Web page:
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Who's Afraid of a Little Fungus?

July 15th, 2013

Here in Florida, the climate is perfect for growing a lush, tropical wonderland of botanical species. Unfortunately, many of the species that try to get a foothold in our landscapes are some that we would prefer to avoid. Some of these species exist in the kingdom of fungi, and unless you’re careful, they can take a beautiful yard and turn it into a wasteland.

What Is a Fungus?

Formerly thought to be part of the same group as plants, now fungi are actually classified in a separate category.

The main difference between a plant and a fungus is that a plant can make its own food through the process of photosynthesis, and a fungus relies on a host for nourishment. Sometimes the host may be your lawn, and that’s when the home owner may need to turn to a lawn care professional to avoid damage.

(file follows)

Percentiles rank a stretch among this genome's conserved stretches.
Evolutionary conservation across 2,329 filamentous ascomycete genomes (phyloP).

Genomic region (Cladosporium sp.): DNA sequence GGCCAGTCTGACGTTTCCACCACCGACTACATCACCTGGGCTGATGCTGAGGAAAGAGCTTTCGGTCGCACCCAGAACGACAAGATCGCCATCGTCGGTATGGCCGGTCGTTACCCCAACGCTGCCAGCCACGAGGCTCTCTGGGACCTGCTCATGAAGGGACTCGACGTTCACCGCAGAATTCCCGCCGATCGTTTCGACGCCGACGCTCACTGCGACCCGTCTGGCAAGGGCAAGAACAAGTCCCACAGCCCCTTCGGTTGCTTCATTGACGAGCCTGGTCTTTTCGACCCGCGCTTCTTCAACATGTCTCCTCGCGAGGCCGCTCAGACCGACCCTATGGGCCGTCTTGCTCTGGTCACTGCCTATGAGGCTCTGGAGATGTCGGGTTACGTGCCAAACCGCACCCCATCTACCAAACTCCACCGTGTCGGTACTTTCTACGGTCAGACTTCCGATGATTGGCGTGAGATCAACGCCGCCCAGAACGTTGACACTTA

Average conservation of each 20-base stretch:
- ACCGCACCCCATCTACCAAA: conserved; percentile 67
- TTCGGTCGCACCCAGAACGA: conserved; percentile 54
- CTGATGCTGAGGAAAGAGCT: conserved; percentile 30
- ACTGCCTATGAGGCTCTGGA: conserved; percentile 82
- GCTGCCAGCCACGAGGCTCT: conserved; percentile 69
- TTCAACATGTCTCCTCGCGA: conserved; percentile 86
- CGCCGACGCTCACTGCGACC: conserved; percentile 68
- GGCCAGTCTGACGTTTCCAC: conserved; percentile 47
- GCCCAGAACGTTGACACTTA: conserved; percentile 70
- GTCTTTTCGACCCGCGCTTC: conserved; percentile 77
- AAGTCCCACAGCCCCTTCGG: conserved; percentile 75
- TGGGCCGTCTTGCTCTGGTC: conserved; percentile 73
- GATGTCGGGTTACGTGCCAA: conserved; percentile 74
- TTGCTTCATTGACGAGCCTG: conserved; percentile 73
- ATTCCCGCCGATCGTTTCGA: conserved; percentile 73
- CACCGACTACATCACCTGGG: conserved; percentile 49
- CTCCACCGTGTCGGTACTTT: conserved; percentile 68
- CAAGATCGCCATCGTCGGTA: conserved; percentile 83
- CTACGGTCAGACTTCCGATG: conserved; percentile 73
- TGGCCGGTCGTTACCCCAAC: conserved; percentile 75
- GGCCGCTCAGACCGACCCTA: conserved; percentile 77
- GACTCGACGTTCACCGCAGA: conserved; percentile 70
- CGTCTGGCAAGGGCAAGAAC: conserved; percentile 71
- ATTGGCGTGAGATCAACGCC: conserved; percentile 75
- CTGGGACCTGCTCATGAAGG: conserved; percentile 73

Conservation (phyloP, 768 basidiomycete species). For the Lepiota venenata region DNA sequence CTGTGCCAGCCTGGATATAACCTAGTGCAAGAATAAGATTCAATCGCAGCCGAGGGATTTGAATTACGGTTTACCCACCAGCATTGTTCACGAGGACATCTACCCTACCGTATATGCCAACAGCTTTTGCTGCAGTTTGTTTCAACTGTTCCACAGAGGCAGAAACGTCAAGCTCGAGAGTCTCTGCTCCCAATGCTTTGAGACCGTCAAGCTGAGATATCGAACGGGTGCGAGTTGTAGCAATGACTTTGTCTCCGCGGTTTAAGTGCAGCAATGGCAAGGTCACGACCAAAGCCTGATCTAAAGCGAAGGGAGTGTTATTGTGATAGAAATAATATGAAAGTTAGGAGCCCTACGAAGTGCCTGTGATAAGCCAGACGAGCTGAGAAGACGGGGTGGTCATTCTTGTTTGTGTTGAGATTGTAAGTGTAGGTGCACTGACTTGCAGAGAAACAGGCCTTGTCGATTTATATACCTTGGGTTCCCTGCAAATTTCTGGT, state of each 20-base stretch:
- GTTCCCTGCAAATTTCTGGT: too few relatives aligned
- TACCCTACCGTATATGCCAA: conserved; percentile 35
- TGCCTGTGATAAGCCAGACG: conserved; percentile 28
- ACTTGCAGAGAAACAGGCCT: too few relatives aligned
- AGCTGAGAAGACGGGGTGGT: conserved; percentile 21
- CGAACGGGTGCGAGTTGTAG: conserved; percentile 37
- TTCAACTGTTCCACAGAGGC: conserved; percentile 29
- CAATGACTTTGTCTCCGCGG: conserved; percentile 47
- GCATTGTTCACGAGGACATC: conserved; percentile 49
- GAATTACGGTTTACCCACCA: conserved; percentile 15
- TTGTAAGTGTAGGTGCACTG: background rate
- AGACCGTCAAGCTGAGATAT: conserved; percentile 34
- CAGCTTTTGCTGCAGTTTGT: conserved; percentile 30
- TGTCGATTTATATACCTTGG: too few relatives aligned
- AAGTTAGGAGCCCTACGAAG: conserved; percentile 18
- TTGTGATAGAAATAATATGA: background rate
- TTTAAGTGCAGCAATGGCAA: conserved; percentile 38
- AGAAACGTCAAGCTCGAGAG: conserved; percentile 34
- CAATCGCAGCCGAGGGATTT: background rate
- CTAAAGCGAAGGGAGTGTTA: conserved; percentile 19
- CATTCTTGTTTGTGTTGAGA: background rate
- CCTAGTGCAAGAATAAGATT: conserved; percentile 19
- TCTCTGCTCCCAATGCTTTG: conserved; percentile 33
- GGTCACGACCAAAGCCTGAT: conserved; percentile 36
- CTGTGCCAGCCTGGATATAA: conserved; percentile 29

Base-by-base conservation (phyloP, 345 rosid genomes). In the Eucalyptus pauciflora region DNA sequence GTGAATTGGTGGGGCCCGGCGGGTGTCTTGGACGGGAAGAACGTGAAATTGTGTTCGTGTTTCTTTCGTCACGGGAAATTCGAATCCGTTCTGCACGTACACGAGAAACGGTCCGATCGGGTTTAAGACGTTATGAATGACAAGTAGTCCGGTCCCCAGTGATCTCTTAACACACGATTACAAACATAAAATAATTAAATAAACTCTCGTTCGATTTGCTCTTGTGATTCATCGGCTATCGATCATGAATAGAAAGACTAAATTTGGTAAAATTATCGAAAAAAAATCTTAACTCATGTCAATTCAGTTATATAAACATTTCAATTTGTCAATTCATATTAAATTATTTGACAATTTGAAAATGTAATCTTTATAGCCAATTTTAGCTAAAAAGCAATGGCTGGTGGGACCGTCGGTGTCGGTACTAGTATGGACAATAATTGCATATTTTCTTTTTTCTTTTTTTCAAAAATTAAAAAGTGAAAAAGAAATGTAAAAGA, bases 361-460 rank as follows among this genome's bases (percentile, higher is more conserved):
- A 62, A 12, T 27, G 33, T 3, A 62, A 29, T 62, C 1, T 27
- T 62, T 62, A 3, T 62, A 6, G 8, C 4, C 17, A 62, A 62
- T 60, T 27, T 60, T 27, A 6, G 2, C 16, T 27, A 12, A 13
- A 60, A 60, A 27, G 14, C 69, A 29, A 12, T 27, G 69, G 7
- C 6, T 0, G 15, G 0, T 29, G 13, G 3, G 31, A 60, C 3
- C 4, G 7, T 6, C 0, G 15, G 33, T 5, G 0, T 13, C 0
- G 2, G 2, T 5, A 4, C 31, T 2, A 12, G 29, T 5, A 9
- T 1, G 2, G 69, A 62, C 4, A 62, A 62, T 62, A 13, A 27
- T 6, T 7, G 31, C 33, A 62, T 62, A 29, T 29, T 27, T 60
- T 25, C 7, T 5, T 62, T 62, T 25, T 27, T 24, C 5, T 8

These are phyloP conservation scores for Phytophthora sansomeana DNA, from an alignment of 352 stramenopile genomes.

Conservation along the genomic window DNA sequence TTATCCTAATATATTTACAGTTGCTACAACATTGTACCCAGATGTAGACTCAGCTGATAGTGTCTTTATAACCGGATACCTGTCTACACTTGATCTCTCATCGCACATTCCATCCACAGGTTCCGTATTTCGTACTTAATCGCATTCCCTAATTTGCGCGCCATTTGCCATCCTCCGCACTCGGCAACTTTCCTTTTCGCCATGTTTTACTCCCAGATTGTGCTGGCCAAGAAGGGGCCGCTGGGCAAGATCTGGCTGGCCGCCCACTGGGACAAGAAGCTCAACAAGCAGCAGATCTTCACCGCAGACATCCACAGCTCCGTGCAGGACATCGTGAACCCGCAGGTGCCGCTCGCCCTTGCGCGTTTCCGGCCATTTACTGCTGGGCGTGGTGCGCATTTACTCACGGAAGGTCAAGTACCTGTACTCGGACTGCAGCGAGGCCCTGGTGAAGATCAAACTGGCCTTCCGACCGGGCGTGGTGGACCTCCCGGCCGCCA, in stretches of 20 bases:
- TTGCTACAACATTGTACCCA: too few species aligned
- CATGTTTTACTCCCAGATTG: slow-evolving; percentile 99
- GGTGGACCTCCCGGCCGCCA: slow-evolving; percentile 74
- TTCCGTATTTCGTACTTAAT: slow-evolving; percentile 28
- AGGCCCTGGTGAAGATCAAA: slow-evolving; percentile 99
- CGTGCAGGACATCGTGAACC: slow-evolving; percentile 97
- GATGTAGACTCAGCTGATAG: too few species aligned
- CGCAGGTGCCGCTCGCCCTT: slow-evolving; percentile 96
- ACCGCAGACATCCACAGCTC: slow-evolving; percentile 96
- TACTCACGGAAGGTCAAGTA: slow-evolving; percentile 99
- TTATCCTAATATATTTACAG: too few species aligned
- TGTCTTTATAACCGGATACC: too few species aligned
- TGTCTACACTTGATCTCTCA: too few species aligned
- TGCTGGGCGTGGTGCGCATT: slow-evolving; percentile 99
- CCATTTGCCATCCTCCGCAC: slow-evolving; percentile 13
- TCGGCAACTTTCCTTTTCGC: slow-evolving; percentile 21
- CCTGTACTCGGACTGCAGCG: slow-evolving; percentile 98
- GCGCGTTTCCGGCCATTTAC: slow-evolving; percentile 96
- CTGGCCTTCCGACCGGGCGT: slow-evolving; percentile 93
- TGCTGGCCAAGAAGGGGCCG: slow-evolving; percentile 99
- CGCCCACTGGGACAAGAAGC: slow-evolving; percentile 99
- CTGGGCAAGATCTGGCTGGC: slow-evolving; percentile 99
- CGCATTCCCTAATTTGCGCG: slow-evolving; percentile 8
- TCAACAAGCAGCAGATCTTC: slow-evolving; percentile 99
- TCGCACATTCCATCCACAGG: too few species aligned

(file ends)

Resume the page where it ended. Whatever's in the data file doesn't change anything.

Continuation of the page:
Does Your Yard Have a Fungus?

Although many fungi can be beneficial, there are thousands that can damage plants in your yard, including grass. You won’t be aware of the existence of a fungus until you start noticing the effect on your lawn: sunken areas, blemished blades of grass, patches of discoloration, rings of mushrooms, and so on. Sometimes preventive maintenance, mainly proper lawn care, will keep fungi from developing. Proper irrigation, fertilization, and mowing will almost always keep the grass healthy and fungus-resistant.

When It’s Too Late for Prevention

In spite of your best efforts, fungus may sometimes take hold and spread to the roots of your grass, causing them to rot. Your lawn will begin to look thin and dead in places, and no amount of watering will help. In those cases, it’s best to call on a lawn care professional to assess the problem and determine the proper approach to get rid of it. This is especially important when treating fungi because not all of them respond in the same way to a particular treatment.